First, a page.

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Kidney Damage from High Blood Pressure Leads to New Lymphatic Vessel Formation

Scientists have discovered that in rodents, hypertension- or aging-induced kidney injury and inflammation leads to the development of new lymphatic vessels in the kidneys. Hypertension (high blood pressure) is a leading cause of chronic kidney disease and kidney failure. Previous research has shown that a type of immune cell, called the macrophage, accumulates in the kidney and contributes to inflammation—a process that can lead to hypertension, which in turn increases risk for kidney disease. In a new study, researchers examined the effects of hypertension on lymphatic vessels, which drain fluid, immune cells (such as macrophages), and waste products away from tissues. Hypertension can lead to the formation of new lymphatic vessels, a process known as lymphangiogenesis, in various organs. However, lymphangiogenesis can either be harmful or beneficial depending on various factors, such as the timing of the inflammatory response. Because lymphatic vessels have been implicated in kidney disease, the scientists hypothesized that hypertension could affect the dynamics of their formation in the kidneys.

The researchers used well-studied rat models, including two types of rats that spontaneously develop hypertension, referred to as SHR (for spontaneously hypertensive rat). One of these types of hypertensive rats also develops kidney damage (a strain called SHR-A3), while the other does not (called SHR-B2). These two strains were compared with a third that does not develop high blood pressure under similar conditions (called WKY). By examining molecular signals of lymphangiogenesis from kidney biopsies, the researchers found that kidneys of male SHR-A3 rats (prone to kidney damage) had a higher density of lymphatic vessels and increased lymphangiogenesis than did the kidneys of male rats without hypertension (WKY). By contrast, male SHR-B2 rats’ kidneys had fewer lymphatic vessels and reduced lymphangiogenesis compared to kidneys from WKY rats. Molecular signals indicating the presence of macrophages and inflammation were stronger in SHR-A3 rats’ kidneys than in kidneys from SHR-B2 or WKY rats, suggesting that immune cells had invaded the injured kidneys.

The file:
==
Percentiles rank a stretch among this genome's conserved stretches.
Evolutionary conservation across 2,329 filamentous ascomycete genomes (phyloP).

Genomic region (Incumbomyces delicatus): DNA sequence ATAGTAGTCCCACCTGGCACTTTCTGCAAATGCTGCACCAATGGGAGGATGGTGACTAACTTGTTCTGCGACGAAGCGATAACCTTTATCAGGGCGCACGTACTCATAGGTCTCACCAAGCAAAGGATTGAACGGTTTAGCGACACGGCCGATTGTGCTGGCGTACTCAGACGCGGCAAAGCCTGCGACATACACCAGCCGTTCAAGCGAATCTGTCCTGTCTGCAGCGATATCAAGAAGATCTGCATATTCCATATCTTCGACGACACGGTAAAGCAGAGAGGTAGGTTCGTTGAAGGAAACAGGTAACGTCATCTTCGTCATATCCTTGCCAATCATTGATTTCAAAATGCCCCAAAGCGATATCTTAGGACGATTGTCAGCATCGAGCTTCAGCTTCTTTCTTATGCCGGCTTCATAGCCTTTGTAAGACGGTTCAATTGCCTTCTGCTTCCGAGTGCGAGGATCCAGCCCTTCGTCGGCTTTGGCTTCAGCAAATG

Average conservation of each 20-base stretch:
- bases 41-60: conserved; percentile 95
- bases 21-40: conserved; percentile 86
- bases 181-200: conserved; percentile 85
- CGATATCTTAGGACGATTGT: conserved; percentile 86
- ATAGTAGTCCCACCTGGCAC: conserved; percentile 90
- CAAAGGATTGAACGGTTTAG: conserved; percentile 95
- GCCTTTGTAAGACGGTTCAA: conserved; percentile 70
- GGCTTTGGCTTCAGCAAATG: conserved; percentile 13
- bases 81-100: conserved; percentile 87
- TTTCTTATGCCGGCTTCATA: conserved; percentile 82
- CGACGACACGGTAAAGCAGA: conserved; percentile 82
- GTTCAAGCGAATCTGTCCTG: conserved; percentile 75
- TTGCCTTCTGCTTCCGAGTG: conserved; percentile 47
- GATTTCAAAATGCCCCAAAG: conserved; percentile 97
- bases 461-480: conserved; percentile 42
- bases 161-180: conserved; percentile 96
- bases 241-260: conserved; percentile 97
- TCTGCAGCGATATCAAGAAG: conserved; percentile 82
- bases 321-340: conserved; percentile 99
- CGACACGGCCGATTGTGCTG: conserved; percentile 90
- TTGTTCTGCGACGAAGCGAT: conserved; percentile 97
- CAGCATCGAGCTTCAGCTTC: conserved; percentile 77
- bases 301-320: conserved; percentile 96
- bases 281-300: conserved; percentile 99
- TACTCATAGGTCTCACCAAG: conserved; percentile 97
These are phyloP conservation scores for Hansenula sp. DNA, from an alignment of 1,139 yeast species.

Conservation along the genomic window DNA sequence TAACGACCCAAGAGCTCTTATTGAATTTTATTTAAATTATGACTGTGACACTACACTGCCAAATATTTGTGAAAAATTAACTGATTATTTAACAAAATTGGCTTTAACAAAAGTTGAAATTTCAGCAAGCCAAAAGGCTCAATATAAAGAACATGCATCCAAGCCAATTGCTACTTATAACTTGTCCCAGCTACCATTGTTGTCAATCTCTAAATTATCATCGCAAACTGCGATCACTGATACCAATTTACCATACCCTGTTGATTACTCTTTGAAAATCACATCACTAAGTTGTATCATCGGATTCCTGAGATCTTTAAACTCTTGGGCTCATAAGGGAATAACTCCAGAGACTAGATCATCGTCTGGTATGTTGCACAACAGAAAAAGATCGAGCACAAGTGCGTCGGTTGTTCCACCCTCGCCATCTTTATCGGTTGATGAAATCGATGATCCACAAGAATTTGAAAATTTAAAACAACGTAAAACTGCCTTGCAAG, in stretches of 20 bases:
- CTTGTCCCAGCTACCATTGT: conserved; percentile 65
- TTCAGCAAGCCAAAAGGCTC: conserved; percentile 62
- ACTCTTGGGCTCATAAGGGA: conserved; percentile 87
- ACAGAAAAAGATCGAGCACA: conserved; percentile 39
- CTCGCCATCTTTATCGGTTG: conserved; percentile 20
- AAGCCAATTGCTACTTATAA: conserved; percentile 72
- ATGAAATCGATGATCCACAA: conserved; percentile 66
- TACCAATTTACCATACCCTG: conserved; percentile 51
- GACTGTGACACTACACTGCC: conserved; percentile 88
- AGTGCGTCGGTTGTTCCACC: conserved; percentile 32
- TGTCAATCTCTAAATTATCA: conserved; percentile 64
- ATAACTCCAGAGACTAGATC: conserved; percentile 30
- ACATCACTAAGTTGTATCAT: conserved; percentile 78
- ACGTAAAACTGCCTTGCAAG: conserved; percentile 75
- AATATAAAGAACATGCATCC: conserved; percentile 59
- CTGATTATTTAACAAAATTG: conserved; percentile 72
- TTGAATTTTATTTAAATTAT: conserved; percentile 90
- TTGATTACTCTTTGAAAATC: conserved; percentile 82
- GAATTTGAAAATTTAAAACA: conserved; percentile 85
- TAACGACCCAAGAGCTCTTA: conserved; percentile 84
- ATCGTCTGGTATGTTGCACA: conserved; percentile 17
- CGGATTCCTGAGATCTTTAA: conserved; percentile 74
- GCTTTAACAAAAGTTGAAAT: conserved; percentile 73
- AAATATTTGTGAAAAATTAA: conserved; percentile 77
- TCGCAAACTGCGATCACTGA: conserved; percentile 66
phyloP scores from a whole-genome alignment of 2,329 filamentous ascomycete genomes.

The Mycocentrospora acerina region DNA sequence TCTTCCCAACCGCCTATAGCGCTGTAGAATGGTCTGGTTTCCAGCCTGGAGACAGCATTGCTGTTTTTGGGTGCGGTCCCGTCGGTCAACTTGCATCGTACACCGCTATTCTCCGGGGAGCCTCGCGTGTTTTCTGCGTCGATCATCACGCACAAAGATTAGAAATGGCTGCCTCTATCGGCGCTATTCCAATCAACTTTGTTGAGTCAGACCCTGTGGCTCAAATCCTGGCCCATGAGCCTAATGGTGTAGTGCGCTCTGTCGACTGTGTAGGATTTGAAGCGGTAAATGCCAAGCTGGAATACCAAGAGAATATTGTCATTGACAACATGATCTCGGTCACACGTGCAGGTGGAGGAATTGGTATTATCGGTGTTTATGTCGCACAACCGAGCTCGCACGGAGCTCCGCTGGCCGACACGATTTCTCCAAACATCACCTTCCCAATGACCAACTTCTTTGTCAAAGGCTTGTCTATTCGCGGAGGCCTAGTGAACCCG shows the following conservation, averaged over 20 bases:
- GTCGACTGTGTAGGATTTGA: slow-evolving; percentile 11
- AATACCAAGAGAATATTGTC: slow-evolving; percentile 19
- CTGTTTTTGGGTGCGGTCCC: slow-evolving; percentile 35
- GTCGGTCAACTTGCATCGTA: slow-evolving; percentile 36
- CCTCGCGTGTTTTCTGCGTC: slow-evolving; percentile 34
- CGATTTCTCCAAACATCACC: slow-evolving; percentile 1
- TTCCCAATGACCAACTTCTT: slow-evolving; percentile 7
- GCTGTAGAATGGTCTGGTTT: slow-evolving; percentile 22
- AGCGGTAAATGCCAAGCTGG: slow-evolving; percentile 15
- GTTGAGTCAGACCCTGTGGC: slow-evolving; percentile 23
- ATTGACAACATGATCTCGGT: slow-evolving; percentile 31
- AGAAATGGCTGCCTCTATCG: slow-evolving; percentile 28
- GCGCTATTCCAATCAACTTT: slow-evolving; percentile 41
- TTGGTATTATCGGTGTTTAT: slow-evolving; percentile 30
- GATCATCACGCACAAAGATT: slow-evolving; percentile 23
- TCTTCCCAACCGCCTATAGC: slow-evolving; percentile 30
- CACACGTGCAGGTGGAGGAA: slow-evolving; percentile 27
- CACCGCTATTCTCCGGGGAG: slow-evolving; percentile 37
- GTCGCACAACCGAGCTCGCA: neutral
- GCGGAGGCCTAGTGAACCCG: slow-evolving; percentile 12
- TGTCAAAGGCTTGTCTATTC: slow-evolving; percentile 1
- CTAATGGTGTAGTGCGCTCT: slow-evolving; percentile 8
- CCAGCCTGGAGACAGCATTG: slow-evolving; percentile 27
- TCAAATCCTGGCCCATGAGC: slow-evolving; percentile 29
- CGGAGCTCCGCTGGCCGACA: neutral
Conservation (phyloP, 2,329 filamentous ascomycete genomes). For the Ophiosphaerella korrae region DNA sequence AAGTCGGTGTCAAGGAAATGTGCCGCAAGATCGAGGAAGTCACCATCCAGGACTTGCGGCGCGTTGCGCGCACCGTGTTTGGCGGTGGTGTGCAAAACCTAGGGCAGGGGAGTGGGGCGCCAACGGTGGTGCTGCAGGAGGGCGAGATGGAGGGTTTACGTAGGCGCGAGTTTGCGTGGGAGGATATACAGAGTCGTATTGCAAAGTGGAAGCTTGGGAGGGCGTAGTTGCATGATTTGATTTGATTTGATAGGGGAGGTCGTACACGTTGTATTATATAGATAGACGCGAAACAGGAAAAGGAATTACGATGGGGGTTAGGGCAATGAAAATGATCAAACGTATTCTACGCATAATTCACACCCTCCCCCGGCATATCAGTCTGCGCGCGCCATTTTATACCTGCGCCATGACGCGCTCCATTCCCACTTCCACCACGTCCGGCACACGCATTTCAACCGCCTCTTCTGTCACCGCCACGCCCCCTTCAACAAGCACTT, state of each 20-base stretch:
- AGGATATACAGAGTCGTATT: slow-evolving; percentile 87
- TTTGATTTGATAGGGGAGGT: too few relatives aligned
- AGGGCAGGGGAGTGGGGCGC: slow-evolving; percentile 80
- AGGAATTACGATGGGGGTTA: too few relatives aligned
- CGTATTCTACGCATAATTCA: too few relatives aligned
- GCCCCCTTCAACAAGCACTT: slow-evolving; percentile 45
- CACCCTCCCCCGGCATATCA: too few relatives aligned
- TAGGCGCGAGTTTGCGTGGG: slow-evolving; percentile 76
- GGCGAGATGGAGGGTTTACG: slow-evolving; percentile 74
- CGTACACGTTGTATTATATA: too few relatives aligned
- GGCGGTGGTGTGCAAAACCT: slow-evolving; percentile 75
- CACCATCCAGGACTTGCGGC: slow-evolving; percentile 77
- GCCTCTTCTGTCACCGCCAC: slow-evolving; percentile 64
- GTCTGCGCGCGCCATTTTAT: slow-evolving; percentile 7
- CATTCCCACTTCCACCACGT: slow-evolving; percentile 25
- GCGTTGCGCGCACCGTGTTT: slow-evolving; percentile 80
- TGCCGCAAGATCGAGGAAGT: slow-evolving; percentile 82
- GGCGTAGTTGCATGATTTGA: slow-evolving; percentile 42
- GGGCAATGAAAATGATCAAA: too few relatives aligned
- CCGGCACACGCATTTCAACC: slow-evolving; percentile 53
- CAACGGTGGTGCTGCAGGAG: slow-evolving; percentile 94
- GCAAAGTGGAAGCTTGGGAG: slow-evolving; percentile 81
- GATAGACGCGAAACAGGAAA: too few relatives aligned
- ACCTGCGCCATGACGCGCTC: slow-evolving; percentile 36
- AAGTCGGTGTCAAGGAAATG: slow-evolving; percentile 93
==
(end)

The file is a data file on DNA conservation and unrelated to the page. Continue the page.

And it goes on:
The researchers then examined the effect of aging on lymphangiogenesis in the kidneys. They used Fischer 344 rats, which spontaneously develop kidney disease over time, but not hypertension. When 4-month old male rats were compared to 20- and 24-month old rats, the scientists found that kidney injury from aging led to lymphangiogenesis and increased immune cell invasion, similar to the SHR-A3 strain.

These findings suggest that kidney damage, due to either a hypertensive state or the course of aging, can lead to increased macrophage-induced inflammation and density of lymphatic vessels in the kidney. However, the rodent models in the study were used because they exhibit particular traits (e.g., strong resistance to hypertension or kidney damage) that may not represent a real-world situation in people. A more likely explanation in patients, the scientists suggest, is that hypertension induces subtler kidney inflammation, injury, and lymphangiogenesis than is seen in these animal models, consistent with the slower progression of the disease that is often observed in chronic kidney disease. Additional research would help determine whether lymphatic vessels could be useful targets for the development of therapeutic strategies to reduce risk for hypertension and kidney disease.

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